Not that it was universally beloved, by any means. They are frank to admit that a number of providers left.

Guest
Gary O.
Apr 7, 2011

Mr. Laszewski asks, “[w]here in the Calif study does it say ACOs have saved any money?”

“For many years, costs were lower in California than in other major states and, within California, costs were lower in the HMO products that relied on ACOs than in the PPO products that relied on non-integrated small physician practices. In recent years, however, this cost advantage has narrowed, resulting in a trend in commercial insurance enrollment away from the ACOs.” (p.27) The report also states that at one time “ACOs and their partner HMOs” had an “important cost advantage… relative to the cottage industry of small physician practices and PPO insurance products.” (p. 12) And, “cost reductions achieved by the Permanente Medical Group are directly reflected in lower premiums to the insurer (the Kaiser Foundation Health Plan), in turn attracting more enrollees…. Most of the non-Permanente medical groups in California emerged in response to the challenge posed by Kaiser.” (p.14)

Also relevant to any discussion about cost saving, the report notes:
“It is very difficult to obtain apples-to-apples comparisons of costs between ACOs and cottage industry physician practices, due to both the differences in patient populations (adverse selection, insurance benefits, urban versus rural geographic prevalence, and the importance of hospital costs that are not under physician control), and the different levels of consumer cost sharing in HMO versus PPO products. PPOs in California typically impose a deductible and coinsurance, both of which shift a much larger share of overall costs to the enrollee than does the benefit design of the HMO product. HMO products typically impose neither deductible nor coinsurance but, rather, rely on modest dollar copayments for office visits (e.g., $5-15). It is possible that the HMO would be cheaper than the PPO if it had similar levels of consumer cost sharing, but cost sharing differences are deeply embedded in the regulatory requirements facing the different insurance products. While cost comparisons are difficult, the bottom line is that trends in enrollment, which initially favored the HMO, now favor the PPO (and the cottage industry of small practices).” (p. 13)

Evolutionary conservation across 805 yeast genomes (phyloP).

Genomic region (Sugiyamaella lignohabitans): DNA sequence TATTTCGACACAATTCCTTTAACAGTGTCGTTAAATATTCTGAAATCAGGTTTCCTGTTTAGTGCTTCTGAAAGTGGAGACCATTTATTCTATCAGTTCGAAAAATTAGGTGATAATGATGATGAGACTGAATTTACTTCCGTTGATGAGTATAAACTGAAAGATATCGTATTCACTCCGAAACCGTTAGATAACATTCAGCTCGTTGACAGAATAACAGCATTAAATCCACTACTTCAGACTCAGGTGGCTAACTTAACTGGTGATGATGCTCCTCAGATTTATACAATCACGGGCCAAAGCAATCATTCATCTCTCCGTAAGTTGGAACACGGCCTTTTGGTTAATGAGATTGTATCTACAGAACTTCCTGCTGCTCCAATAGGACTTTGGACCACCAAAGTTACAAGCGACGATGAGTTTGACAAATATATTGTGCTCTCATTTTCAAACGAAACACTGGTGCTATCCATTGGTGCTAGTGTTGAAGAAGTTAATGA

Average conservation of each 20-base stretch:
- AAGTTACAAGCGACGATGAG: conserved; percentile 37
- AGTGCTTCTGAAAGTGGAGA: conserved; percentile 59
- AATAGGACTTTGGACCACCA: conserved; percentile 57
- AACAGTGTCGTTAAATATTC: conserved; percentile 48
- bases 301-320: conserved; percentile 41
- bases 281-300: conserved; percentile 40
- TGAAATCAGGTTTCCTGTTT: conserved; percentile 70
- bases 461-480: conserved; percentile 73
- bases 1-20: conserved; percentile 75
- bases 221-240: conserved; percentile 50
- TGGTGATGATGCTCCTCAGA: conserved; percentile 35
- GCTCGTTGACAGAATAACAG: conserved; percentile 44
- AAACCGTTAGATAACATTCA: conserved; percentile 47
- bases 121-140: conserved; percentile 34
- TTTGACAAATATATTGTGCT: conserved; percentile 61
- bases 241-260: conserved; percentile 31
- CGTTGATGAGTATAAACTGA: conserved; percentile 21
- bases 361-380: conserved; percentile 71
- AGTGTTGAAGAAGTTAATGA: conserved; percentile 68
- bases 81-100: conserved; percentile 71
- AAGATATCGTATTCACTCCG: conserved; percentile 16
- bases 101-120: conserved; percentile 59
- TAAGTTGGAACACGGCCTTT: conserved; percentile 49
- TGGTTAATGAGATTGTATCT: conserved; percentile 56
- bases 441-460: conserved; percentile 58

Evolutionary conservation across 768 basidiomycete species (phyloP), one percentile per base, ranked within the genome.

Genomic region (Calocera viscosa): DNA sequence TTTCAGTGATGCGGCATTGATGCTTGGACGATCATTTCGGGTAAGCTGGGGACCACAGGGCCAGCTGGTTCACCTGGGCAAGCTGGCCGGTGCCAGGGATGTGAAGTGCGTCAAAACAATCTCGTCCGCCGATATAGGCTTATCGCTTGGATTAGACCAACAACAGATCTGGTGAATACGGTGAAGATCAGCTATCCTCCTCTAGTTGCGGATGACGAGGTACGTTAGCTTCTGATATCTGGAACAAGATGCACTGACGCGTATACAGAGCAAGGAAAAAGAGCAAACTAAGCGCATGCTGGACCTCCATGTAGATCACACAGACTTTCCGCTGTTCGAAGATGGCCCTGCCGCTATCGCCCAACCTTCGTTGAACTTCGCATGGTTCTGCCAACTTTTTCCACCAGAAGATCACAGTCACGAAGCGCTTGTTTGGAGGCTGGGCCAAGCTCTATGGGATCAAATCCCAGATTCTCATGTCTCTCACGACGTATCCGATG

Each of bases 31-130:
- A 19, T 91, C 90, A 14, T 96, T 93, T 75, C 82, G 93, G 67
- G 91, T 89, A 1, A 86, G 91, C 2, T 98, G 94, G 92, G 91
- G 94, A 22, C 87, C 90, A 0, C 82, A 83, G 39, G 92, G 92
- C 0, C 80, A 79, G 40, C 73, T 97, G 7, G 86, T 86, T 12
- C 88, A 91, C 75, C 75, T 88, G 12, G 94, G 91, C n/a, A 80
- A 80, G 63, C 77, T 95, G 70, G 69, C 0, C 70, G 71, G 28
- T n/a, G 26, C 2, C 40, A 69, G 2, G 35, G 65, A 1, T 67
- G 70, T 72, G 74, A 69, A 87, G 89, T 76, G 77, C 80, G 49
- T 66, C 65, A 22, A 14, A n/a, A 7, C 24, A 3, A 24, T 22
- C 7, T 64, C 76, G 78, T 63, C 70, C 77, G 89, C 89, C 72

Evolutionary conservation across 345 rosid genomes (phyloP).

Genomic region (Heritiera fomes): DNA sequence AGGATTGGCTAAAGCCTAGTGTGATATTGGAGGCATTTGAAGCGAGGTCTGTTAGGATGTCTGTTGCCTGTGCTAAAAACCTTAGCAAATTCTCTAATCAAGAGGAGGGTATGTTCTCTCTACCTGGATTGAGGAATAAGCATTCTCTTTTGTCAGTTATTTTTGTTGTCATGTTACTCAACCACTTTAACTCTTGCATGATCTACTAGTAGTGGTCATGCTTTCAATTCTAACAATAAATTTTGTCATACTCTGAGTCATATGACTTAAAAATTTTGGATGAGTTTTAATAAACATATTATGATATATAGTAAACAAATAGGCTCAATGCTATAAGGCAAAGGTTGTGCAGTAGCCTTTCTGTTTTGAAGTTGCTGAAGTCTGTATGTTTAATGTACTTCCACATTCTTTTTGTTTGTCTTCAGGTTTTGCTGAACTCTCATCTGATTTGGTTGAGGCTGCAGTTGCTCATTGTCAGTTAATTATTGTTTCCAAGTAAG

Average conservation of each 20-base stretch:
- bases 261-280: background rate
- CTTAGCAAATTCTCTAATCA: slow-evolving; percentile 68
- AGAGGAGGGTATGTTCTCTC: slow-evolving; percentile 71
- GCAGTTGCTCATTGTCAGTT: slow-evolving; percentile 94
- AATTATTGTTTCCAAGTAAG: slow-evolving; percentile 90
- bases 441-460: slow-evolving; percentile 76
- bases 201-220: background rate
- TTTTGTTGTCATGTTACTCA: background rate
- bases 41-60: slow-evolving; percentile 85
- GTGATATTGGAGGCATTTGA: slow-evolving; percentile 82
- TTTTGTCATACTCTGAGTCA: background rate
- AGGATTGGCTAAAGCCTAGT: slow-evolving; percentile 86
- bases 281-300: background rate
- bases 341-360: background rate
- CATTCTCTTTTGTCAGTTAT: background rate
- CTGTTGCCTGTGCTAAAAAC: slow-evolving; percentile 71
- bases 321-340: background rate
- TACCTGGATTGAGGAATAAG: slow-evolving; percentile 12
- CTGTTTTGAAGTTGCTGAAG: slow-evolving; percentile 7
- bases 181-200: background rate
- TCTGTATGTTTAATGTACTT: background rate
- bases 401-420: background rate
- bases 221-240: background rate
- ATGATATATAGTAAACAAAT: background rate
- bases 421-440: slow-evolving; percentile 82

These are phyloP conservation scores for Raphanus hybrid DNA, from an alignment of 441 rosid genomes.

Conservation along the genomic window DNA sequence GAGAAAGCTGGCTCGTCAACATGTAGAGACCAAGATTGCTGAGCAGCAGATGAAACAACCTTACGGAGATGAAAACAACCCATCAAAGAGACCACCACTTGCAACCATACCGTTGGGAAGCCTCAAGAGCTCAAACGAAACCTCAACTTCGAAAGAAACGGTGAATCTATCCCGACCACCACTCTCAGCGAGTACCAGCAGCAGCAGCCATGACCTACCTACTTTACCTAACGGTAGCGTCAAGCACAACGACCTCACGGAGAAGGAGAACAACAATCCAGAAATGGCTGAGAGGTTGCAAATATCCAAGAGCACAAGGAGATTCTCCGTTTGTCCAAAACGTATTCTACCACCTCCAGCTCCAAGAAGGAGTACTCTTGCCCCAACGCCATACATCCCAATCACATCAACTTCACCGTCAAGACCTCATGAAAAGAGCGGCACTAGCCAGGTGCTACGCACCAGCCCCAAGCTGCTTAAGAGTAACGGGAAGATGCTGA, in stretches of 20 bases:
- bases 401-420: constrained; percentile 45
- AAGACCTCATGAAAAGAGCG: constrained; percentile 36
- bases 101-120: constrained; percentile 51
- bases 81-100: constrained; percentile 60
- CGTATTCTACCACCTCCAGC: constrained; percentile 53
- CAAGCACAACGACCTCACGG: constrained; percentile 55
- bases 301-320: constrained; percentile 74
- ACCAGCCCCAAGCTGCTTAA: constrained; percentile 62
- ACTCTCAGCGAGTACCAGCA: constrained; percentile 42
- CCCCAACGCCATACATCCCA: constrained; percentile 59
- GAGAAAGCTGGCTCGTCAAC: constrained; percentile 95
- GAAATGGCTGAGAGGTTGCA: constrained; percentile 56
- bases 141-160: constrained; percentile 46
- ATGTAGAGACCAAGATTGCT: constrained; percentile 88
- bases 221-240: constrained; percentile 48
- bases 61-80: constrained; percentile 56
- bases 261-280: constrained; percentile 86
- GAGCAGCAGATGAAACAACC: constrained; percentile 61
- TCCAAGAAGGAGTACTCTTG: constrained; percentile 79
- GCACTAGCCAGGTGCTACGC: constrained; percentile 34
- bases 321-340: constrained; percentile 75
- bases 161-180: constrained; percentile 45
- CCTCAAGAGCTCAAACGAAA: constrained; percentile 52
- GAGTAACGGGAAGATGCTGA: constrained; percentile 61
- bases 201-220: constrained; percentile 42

The report corroborates Mr. Laszewski’s frustrations regarding the recent difficulties ACOs have experienced in California:
“ACOs have been challenged by the national and statewide enrollment trends away from HMO products. While many ACO leaders say their model requires investment in organizational capabilities and increased use of primary care services to restrain the use of specialty and hospital services, high deductibles penalize primary care and are permissive to the above-deductible specialty and hospital services. There have been efforts to facilitate deductible-based HMO products in California that could rely on existing ACOs for their provider networks, but these have not flourished. The greatest challenge and greatest opportunity facing ACOs in California and elsewhere is the potential for integrating the coordinated care programs developed originally for HMO and other narrow network insurance products into PPO and other broad network products.” (p. 18)